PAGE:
Local Authorities

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2006 National LGBT Conference
19 November 2006

In the 1980s, a handful of mostly urban Local Authorities recognised the ways in which Lesbians and Gay men were discriminated against, and they took initiatives to address this. There were moves towards community involvement, same-sex tenancies, changes in adoption and fostering policies, education schemes, symbolic moves such as flying the rainbow flag, and public awareness raising events. However, the right and the populist press labelled these councils the loony Left, particularly in the second half of the decade; and Section 28, which prohibited the promotion of homosexuality by Local Authorities, was introduced.

However, time marches on and changes take place, thankfully often affirming the equity of the LGBT communities. Recent research by Communities Scotland examined the housing needs of older Lesbian and Gay men in addition to carrying out an audit of Scottish Local Authorities on how the issues affect LGBT community members. In addition, the Commission for Racial Equality has produced the Equality Standard for Local Government, which includes all strand of equality (including sexual orientation and gender identity), leading to the adoption of Equality Impact Assessments.

1.LGBT equality initiatives in local government are less controversial than they were in the 1980s. But they remain a marginal, often well-hidden aspect of local authority work, hampered by lack of resources and political nervousness. Councils often seem very reluctant to act in this area for fear of the media;

2.Overall, homophobia, bi and transphobia remains rife in many Local Authorities, as shown in a refusal to discuss sexuality issues – even, in some cases, to use the terms Lesbian and Gay; in watering down of initiatives; blocking of policies and, in a few, outright discrimination or harassment;

3.Since the mid-90s, however, councils of varying political hues have introduced initiatives and policies relating to sexual orientation and gender identity. These include community safety policies, anti-bullying initiatives, and developments in the fields of leisure, adoption and fostering, housing, HIV-related and youth services;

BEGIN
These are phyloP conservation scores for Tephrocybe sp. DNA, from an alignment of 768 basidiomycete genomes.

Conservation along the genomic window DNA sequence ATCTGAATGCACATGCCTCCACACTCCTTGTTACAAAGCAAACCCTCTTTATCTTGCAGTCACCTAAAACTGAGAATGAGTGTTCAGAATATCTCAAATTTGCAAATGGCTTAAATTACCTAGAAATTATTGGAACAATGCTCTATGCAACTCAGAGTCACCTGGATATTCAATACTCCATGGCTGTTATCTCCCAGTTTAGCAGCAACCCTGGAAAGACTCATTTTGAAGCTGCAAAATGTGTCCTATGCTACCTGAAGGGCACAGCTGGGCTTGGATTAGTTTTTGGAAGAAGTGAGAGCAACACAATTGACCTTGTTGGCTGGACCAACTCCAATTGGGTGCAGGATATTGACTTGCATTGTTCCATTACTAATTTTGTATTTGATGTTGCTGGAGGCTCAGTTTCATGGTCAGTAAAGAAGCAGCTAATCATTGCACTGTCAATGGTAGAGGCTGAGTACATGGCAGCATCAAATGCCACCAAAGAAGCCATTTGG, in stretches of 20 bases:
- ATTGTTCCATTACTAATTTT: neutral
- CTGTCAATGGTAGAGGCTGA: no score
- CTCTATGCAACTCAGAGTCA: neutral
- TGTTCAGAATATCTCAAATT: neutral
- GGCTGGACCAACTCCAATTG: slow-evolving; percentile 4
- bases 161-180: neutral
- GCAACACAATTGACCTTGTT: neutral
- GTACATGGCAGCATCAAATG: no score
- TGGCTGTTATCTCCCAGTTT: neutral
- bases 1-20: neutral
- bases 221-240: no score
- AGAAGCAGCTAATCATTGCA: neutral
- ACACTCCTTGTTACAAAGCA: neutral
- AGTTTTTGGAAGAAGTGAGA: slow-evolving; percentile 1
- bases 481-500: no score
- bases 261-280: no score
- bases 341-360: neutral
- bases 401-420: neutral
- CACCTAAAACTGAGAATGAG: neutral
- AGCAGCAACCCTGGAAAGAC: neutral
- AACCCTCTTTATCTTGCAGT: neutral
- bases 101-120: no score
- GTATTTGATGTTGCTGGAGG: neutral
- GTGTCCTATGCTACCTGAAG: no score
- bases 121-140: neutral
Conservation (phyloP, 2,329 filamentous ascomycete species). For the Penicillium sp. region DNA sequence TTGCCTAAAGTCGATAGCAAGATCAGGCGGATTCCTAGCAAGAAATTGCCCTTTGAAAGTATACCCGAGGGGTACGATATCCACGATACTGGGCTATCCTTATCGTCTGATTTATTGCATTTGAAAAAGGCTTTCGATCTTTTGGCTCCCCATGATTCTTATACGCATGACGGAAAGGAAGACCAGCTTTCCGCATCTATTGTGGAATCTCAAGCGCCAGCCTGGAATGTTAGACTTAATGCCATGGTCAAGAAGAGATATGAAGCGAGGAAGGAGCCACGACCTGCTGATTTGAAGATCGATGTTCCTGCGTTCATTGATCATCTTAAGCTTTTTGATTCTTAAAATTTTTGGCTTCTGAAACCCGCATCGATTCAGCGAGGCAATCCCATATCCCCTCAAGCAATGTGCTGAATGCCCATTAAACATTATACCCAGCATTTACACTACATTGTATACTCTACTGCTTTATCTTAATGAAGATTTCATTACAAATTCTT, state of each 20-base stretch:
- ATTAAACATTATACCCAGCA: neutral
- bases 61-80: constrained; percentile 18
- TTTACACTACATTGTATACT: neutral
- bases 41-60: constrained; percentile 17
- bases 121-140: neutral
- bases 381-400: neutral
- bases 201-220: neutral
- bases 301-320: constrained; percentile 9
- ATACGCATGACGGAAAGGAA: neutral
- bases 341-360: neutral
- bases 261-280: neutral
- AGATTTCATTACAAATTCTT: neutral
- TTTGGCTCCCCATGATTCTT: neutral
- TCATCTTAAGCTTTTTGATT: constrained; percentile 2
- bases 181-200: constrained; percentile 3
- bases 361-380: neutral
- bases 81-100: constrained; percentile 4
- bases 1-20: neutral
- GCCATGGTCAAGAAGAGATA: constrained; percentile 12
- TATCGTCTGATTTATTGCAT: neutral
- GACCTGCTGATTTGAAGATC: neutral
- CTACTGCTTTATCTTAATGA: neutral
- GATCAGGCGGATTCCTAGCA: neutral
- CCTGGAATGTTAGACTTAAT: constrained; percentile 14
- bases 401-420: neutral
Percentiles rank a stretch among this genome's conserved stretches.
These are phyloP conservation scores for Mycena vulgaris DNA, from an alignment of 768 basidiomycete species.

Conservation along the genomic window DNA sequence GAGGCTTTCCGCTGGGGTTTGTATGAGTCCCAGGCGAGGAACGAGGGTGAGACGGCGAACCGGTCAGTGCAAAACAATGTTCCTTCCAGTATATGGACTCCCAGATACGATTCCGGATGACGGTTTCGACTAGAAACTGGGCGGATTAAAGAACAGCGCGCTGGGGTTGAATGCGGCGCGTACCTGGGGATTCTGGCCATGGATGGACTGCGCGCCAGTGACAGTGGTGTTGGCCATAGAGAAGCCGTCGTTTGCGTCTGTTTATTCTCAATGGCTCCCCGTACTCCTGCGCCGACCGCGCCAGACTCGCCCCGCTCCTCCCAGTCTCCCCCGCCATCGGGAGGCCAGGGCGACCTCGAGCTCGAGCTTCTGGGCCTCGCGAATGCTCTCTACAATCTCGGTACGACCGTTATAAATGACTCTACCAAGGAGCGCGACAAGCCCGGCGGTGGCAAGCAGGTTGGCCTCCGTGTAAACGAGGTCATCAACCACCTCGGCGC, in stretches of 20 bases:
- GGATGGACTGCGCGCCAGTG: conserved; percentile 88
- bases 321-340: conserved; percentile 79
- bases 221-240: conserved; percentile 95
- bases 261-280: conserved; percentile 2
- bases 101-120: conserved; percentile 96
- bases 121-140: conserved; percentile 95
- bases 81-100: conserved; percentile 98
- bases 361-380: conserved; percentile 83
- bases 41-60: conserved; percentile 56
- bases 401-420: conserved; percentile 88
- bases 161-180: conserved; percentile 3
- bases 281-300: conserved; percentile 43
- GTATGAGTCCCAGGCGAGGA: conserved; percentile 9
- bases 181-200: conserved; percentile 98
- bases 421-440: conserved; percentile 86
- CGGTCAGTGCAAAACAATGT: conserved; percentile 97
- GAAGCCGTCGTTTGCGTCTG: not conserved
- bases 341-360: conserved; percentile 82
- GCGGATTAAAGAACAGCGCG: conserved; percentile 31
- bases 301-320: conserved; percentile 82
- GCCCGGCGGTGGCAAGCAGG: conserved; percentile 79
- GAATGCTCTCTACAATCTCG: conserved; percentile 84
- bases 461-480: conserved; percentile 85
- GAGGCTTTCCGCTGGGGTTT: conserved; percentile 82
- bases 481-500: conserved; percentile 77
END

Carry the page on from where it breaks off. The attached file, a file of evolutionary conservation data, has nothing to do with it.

4.Local government modernisation, including abolition of committees in many areas, has removed an avenue for community representation. Backbench councillors are now less involved in policy-making, and sexuality issues rarely surface in cabinet meetings. However, many Local Authorities have taken action to consult with local LGBT communities, for example, under the Equality Standard and/or the duty on Local Authorities to consult with Local Authorities and promote well-being;

5.Functions which used to be carried out by Local Authorities are now spread across a range of agencies and often outside of the council. This creates particular challenges for equality work. However, it also provides opportunities, particularly in finding alternative ways of influencing policy when there is institutional opposition;

6.Significant changes to the legal situation have occurred, including the repeal of Section 28 in England and Wales and Clause 2A in Scotland; the Employment Equality (Sexual Orientation) Regulations and the Gender Reassignment Regulations; the Civil Partnership and Gender Recognition Acts and the forthcoming legislation covering discrimination in goods, facilities and services on the grounds of sexual orientation. The use by many Local Authorities of the Equality Standard, developed by the CRE but including all equality strands, the introduction of the new single equality body (the CEHR) and the forthcoming Single Equality Act means that all public bodies should be taking a much more systematic view about the need to promote equality and combat discrimination in all areas of equality.

Conference therefore instructs the National LGBT Committee, as a part of the broader Charter for Change campaign to:

A.Seek to gather evidence on the number of Local Authorities implementing the Equality Standard, or using Equality Impact Assessments across all equality strands;

B.Seek to publicise best practice examples of Local Authorities with regard to work on LGBT issues;

C.Work with the TUC LGBT Committee, UNISON Labour Link and the Labour Campaign for Lesbian and Gay Rights to press for all Local Authorities to take a positive, proactive stance on the need to combat all forms of discrimination and actively promote equality across all strands;

D.Promote awareness of examples of how to successfully influence Local Authority equality practice so that it is inclusive of the needs of LGBT communities.